Zealandia (zee-LAND-ee-uh) [Physical Geography]
Noun. Zealandia is a long, narrow microcontinent that is mostly submerged in the South Pacific Ocean. It is about half the size of Australia, but only 7 percent of it is above sea level. Most of that land makes up the two islands of the country of New Zealand. A microcontinent is a landmass that has broken off from a main continent. Zealandia broke off from Antarctica about 100 million years ago, and then from the continent of Australia about 80 million years ago.
Zealandia has two large islands, the North Island and the South Island, as well as Stewart Island, just south of the South Island, and many smaller islets. The collection of islands called New Caledonia, which is governed by France, makes up the northern tip of Zealandia.The topography of both islands is diverse, and the climate is mild. Both islands have mountain ranges running through their centers. The North Island is dominated by the North Island Volcanic Plateau, while the primary mountain range of the South Island is the Southern Alps. Both mountain ranges are slowly getting higher through a process called uplift, when two tectonic plates press together and push land upward.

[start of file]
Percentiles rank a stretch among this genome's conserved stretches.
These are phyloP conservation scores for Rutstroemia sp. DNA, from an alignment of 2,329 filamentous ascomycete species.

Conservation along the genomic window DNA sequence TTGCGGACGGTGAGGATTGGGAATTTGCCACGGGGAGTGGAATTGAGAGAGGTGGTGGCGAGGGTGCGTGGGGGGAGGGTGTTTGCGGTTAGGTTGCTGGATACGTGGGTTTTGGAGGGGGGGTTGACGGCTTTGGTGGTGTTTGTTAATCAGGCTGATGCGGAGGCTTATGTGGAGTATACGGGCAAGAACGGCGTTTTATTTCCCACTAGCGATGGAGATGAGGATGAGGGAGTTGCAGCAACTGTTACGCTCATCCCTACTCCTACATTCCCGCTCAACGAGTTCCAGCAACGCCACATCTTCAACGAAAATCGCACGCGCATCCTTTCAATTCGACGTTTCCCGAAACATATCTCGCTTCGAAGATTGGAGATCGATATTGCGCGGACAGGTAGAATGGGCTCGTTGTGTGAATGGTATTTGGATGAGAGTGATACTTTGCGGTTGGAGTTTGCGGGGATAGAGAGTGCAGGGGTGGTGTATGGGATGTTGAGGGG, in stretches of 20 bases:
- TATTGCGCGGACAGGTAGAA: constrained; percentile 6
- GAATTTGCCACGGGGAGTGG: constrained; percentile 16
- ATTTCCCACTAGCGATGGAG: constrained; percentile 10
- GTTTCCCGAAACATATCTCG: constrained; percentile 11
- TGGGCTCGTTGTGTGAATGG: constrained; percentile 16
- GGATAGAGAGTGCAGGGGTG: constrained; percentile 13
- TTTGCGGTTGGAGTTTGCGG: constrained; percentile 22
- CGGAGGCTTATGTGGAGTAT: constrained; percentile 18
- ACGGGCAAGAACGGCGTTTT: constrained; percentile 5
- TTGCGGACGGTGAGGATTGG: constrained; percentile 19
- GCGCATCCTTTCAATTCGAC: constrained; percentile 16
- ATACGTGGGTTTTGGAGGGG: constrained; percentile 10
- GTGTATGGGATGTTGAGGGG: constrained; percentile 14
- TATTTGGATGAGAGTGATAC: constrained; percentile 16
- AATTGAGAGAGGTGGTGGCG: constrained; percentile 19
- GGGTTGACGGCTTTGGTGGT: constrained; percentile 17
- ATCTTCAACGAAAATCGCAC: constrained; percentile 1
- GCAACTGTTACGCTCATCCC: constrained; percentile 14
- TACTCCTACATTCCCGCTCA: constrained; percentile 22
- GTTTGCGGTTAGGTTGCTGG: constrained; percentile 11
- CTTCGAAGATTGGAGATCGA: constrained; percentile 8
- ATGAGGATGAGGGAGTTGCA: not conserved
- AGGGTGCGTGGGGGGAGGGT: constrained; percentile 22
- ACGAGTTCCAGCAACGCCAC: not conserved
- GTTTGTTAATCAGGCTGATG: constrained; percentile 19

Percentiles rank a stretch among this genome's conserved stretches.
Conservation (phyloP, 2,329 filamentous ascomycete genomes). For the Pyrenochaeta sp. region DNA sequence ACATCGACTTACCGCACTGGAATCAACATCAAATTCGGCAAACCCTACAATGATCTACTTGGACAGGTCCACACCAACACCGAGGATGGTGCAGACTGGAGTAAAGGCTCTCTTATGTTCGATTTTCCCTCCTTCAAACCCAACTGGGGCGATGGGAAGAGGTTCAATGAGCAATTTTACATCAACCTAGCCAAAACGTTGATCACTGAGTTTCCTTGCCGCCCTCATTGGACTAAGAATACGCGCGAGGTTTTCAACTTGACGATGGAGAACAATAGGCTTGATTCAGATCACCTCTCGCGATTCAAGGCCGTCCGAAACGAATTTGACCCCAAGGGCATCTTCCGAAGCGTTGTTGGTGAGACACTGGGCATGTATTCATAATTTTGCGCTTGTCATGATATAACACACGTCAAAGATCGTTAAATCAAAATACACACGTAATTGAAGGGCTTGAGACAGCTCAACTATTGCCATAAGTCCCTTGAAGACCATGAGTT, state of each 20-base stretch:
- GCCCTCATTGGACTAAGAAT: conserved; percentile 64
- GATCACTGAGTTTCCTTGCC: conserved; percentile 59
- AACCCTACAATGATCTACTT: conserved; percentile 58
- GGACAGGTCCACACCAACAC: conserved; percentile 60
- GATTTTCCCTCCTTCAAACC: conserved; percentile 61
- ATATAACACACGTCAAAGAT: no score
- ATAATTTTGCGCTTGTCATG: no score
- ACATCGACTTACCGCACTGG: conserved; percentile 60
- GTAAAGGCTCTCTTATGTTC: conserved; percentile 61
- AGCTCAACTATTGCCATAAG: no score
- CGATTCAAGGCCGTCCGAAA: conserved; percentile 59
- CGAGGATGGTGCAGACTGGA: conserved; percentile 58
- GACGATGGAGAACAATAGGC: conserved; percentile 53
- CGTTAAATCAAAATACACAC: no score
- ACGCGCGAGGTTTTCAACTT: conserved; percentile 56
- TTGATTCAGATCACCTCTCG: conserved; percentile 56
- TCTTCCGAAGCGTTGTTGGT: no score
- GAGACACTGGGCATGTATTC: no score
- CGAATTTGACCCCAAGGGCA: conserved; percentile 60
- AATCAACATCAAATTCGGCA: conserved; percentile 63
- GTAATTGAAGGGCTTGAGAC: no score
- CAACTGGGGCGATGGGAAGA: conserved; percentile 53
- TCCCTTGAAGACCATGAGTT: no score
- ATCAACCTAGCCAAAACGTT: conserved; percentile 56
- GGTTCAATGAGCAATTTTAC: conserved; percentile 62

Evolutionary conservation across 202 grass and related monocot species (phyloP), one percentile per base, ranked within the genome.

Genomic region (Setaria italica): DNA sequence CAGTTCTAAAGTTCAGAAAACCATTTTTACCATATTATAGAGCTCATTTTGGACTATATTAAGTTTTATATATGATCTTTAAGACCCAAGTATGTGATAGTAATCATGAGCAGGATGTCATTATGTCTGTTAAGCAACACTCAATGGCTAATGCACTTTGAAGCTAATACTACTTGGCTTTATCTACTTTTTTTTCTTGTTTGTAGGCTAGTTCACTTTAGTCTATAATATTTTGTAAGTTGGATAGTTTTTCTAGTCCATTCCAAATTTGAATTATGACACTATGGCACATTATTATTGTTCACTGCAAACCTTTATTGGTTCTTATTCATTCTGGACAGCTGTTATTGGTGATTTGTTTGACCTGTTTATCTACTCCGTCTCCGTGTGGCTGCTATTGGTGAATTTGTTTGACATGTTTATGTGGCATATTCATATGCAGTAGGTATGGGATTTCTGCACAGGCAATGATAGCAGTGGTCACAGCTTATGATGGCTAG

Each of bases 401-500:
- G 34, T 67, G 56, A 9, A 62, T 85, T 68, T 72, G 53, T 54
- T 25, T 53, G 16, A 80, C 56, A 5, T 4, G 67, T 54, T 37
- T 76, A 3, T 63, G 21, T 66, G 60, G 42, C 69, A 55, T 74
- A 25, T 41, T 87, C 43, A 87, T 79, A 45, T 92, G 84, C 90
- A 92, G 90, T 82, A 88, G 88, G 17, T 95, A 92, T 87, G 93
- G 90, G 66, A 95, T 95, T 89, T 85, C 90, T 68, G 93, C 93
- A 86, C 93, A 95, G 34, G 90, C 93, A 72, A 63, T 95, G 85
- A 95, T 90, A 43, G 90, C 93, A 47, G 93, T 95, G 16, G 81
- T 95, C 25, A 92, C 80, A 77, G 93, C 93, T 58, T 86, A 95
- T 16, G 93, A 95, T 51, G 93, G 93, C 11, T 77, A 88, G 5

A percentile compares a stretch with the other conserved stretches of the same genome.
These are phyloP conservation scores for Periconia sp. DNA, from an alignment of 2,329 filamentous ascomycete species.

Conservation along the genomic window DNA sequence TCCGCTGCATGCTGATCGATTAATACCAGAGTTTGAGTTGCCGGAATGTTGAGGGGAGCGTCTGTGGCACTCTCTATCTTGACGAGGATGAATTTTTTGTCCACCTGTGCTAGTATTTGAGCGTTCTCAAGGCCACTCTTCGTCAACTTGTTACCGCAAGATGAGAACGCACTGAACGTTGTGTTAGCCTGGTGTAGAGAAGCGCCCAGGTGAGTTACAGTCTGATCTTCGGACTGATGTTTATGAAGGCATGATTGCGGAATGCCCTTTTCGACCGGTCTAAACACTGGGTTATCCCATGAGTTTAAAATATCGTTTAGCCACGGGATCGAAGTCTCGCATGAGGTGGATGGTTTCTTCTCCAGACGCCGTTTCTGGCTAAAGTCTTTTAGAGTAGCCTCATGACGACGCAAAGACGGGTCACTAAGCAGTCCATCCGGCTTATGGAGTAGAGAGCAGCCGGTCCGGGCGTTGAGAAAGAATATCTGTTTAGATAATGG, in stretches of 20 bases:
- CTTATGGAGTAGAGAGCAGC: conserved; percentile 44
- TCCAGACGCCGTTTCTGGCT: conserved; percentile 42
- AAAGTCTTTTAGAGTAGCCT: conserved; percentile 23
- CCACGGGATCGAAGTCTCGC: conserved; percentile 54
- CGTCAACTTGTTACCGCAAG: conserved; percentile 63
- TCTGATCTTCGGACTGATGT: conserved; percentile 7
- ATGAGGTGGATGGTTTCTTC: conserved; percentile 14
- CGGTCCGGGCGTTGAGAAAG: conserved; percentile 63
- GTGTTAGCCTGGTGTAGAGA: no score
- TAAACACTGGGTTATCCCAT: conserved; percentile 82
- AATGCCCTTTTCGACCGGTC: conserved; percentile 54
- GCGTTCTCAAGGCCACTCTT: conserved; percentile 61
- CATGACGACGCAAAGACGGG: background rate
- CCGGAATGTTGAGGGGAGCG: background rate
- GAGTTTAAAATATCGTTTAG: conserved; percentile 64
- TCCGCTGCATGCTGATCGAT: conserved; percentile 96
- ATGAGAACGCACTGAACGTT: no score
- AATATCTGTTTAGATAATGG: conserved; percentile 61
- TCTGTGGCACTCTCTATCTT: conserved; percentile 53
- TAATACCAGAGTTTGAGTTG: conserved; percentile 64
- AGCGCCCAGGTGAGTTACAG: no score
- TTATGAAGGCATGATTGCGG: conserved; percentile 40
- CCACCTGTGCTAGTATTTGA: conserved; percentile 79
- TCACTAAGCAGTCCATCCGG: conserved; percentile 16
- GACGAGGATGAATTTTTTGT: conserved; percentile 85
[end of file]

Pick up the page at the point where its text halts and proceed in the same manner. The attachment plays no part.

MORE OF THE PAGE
Visit the National Geographic Education website to read the full encyclopedia entry on Zealandia. Also, check out the National Geographic Education MapMaker Interactive to enjoy hands-on exploration of the entire region surrounding Zealandia!
Photo Credits: Stéphane Ducandas (Your Shot), Carla Appel (Your Shot)